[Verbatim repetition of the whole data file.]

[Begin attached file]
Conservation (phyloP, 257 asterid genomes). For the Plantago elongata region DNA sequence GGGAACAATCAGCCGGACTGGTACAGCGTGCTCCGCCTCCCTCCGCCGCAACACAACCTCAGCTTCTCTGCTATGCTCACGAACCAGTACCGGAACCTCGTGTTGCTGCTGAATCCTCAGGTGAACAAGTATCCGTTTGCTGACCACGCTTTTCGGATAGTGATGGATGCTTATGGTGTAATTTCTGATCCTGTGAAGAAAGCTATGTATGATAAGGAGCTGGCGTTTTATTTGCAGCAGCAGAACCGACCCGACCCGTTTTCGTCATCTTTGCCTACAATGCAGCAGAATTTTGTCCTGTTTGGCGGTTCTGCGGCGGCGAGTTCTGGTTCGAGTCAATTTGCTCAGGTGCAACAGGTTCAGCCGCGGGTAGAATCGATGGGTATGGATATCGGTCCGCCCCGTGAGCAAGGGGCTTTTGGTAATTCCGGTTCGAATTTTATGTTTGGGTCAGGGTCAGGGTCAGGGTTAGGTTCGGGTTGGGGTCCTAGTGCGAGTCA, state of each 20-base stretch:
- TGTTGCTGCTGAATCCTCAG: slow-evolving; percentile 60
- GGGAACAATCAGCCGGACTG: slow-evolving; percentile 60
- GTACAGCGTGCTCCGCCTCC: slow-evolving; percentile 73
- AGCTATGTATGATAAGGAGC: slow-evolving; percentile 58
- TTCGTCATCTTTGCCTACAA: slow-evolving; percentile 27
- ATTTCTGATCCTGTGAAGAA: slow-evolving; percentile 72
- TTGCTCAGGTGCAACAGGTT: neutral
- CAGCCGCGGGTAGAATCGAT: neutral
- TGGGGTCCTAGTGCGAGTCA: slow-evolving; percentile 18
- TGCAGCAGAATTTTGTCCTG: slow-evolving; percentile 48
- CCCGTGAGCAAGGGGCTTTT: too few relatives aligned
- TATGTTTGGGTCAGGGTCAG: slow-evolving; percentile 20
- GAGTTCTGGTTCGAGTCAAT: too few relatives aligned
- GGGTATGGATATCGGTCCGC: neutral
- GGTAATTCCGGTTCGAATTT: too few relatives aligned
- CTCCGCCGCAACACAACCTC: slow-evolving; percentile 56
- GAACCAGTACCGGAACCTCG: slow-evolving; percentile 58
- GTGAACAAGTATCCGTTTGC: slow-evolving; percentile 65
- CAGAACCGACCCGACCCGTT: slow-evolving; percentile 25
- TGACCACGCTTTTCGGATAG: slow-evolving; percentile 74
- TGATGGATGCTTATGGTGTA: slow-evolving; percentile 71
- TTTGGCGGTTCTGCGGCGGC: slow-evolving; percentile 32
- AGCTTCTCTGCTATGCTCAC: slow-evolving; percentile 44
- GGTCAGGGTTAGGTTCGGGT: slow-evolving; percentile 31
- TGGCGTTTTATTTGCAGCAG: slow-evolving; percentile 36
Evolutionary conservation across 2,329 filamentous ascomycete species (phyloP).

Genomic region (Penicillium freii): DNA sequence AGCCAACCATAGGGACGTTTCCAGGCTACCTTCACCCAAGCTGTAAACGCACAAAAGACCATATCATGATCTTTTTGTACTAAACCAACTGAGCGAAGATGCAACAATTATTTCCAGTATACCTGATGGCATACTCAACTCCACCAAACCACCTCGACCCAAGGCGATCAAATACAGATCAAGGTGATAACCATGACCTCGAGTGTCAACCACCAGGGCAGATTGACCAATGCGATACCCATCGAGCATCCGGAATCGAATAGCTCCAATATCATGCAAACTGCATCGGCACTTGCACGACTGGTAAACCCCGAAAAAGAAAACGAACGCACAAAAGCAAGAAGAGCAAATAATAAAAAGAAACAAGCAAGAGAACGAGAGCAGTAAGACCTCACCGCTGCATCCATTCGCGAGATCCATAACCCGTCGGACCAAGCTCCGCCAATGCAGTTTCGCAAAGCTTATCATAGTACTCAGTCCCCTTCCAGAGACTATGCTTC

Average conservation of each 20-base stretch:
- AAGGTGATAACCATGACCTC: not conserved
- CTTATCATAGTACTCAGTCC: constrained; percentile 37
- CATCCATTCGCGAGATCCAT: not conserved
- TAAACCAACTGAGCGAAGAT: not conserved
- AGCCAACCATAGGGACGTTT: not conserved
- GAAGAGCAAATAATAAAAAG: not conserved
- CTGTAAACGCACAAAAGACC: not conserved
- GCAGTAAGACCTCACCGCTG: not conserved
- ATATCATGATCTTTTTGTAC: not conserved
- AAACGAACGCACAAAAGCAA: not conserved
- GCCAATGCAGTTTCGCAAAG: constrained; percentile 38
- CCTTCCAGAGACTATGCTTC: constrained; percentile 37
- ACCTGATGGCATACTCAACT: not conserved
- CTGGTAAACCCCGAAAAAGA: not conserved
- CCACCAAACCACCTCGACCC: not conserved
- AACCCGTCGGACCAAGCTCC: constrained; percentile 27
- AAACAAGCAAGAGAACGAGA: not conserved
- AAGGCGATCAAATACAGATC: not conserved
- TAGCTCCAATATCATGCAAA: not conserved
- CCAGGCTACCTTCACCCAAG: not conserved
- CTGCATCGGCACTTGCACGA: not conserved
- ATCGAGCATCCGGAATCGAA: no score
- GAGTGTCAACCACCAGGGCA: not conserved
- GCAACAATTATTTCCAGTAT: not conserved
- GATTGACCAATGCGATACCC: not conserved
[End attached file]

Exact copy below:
Conservation (phyloP, 257 asterid genomes). For the Plantago elongata region DNA sequence GGGAACAATCAGCCGGACTGGTACAGCGTGCTCCGCCTCCCTCCGCCGCAACACAACCTCAGCTTCTCTGCTATGCTCACGAACCAGTACCGGAACCTCGTGTTGCTGCTGAATCCTCAGGTGAACAAGTATCCGTTTGCTGACCACGCTTTTCGGATAGTGATGGATGCTTATGGTGTAATTTCTGATCCTGTGAAGAAAGCTATGTATGATAAGGAGCTGGCGTTTTATTTGCAGCAGCAGAACCGACCCGACCCGTTTTCGTCATCTTTGCCTACAATGCAGCAGAATTTTGTCCTGTTTGGCGGTTCTGCGGCGGCGAGTTCTGGTTCGAGTCAATTTGCTCAGGTGCAACAGGTTCAGCCGCGGGTAGAATCGATGGGTATGGATATCGGTCCGCCCCGTGAGCAAGGGGCTTTTGGTAATTCCGGTTCGAATTTTATGTTTGGGTCAGGGTCAGGGTCAGGGTTAGGTTCGGGTTGGGGTCCTAGTGCGAGTCA, state of each 20-base stretch:
- TGTTGCTGCTGAATCCTCAG: slow-evolving; percentile 60
- GGGAACAATCAGCCGGACTG: slow-evolving; percentile 60
- GTACAGCGTGCTCCGCCTCC: slow-evolving; percentile 73
- AGCTATGTATGATAAGGAGC: slow-evolving; percentile 58
- TTCGTCATCTTTGCCTACAA: slow-evolving; percentile 27
- ATTTCTGATCCTGTGAAGAA: slow-evolving; percentile 72
- TTGCTCAGGTGCAACAGGTT: neutral
- CAGCCGCGGGTAGAATCGAT: neutral
- TGGGGTCCTAGTGCGAGTCA: slow-evolving; percentile 18
- TGCAGCAGAATTTTGTCCTG: slow-evolving; percentile 48
- CCCGTGAGCAAGGGGCTTTT: too few relatives aligned
- TATGTTTGGGTCAGGGTCAG: slow-evolving; percentile 20
- GAGTTCTGGTTCGAGTCAAT: too few relatives aligned
- GGGTATGGATATCGGTCCGC: neutral
- GGTAATTCCGGTTCGAATTT: too few relatives aligned
- CTCCGCCGCAACACAACCTC: slow-evolving; percentile 56
- GAACCAGTACCGGAACCTCG: slow-evolving; percentile 58
- GTGAACAAGTATCCGTTTGC: slow-evolving; percentile 65
- CAGAACCGACCCGACCCGTT: slow-evolving; percentile 25
- TGACCACGCTTTTCGGATAG: slow-evolving; percentile 74
- TGATGGATGCTTATGGTGTA: slow-evolving; percentile 71
- TTTGGCGGTTCTGCGGCGGC: slow-evolving; percentile 32
- AGCTTCTCTGCTATGCTCAC: slow-evolving; percentile 44
- GGTCAGGGTTAGGTTCGGGT: slow-evolving; percentile 31
- TGGCGTTTTATTTGCAGCAG: slow-evolving; percentile 36
Evolutionary conservation across 2,329 filamentous ascomycete species (phyloP).

Genomic region (Penicillium freii): DNA sequence AGCCAACCATAGGGACGTTTCCAGGCTACCTTCACCCAAGCTGTAAACGCACAAAAGACCATATCATGATCTTTTTGTACTAAACCAACTGAGCGAAGATGCAACAATTATTTCCAGTATACCTGATGGCATACTCAACTCCACCAAACCACCTCGACCCAAGGCGATCAAATACAGATCAAGGTGATAACCATGACCTCGAGTGTCAACCACCAGGGCAGATTGACCAATGCGATACCCATCGAGCATCCGGAATCGAATAGCTCCAATATCATGCAAACTGCATCGGCACTTGCACGACTGGTAAACCCCGAAAAAGAAAACGAACGCACAAAAGCAAGAAGAGCAAATAATAAAAAGAAACAAGCAAGAGAACGAGAGCAGTAAGACCTCACCGCTGCATCCATTCGCGAGATCCATAACCCGTCGGACCAAGCTCCGCCAATGCAGTTTCGCAAAGCTTATCATAGTACTCAGTCCCCTTCCAGAGACTATGCTTC

Average conservation of each 20-base stretch:
- AAGGTGATAACCATGACCTC: not conserved
- CTTATCATAGTACTCAGTCC: constrained; percentile 37
- CATCCATTCGCGAGATCCAT: not conserved
- TAAACCAACTGAGCGAAGAT: not conserved
- AGCCAACCATAGGGACGTTT: not conserved
- GAAGAGCAAATAATAAAAAG: not conserved
- CTGTAAACGCACAAAAGACC: not conserved
- GCAGTAAGACCTCACCGCTG: not conserved
- ATATCATGATCTTTTTGTAC: not conserved
- AAACGAACGCACAAAAGCAA: not conserved
- GCCAATGCAGTTTCGCAAAG: constrained; percentile 38
- CCTTCCAGAGACTATGCTTC: constrained; percentile 37
- ACCTGATGGCATACTCAACT: not conserved
- CTGGTAAACCCCGAAAAAGA: not conserved
- CCACCAAACCACCTCGACCC: not conserved
- AACCCGTCGGACCAAGCTCC: constrained; percentile 27
- AAACAAGCAAGAGAACGAGA: not conserved
- AAGGCGATCAAATACAGATC: not conserved
- TAGCTCCAATATCATGCAAA: not conserved
- CCAGGCTACCTTCACCCAAG: not conserved
- CTGCATCGGCACTTGCACGA: not conserved
- ATCGAGCATCCGGAATCGAA: no score
- GAGTGTCAACCACCAGGGCA: not conserved
- GCAACAATTATTTCCAGTAT: not conserved
- GATTGACCAATGCGATACCC: not conserved